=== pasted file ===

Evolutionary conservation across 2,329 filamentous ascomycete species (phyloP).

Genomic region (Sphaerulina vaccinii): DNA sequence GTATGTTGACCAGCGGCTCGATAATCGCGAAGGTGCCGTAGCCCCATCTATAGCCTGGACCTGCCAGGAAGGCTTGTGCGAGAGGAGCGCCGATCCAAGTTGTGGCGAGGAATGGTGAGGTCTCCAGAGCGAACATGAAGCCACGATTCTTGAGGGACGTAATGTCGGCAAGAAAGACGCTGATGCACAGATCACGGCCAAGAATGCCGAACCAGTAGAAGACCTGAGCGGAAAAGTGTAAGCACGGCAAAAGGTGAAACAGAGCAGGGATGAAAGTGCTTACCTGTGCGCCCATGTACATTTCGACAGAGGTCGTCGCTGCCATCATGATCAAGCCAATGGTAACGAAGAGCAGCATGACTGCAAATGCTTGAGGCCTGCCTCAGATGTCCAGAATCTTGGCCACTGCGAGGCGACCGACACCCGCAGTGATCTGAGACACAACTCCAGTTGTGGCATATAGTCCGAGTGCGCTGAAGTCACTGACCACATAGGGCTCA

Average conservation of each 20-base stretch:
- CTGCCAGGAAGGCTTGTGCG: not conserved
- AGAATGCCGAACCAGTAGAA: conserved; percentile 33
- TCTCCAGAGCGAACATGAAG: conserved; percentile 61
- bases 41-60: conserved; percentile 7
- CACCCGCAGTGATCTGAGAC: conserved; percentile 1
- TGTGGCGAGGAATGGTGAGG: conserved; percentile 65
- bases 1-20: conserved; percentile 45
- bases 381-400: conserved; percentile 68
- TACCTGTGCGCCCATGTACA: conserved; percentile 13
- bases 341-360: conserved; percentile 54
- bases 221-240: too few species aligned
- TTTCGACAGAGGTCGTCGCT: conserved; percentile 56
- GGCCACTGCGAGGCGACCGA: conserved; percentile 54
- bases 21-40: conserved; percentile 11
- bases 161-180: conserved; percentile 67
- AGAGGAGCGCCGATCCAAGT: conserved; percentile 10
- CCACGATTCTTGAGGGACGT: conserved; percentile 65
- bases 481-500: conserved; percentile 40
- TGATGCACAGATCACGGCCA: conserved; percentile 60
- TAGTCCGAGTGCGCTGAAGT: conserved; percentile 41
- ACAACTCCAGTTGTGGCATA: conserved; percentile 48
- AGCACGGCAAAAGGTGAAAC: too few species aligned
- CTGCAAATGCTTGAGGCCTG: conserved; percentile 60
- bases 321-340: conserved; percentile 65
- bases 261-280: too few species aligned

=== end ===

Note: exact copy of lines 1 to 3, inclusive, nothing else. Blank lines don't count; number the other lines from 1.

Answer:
Evolutionary conservation across 2,329 filamentous ascomycete species (phyloP).

Genomic region (Sphaerulina vaccinii): DNA sequence GTATGTTGACCAGCGGCTCGATAATCGCGAAGGTGCCGTAGCCCCATCTATAGCCTGGACCTGCCAGGAAGGCTTGTGCGAGAGGAGCGCCGATCCAAGTTGTGGCGAGGAATGGTGAGGTCTCCAGAGCGAACATGAAGCCACGATTCTTGAGGGACGTAATGTCGGCAAGAAAGACGCTGATGCACAGATCACGGCCAAGAATGCCGAACCAGTAGAAGACCTGAGCGGAAAAGTGTAAGCACGGCAAAAGGTGAAACAGAGCAGGGATGAAAGTGCTTACCTGTGCGCCCATGTACATTTCGACAGAGGTCGTCGCTGCCATCATGATCAAGCCAATGGTAACGAAGAGCAGCATGACTGCAAATGCTTGAGGCCTGCCTCAGATGTCCAGAATCTTGGCCACTGCGAGGCGACCGACACCCGCAGTGATCTGAGACACAACTCCAGTTGTGGCATATAGTCCGAGTGCGCTGAAGTCACTGACCACATAGGGCTCA

Average conservation of each 20-base stretch: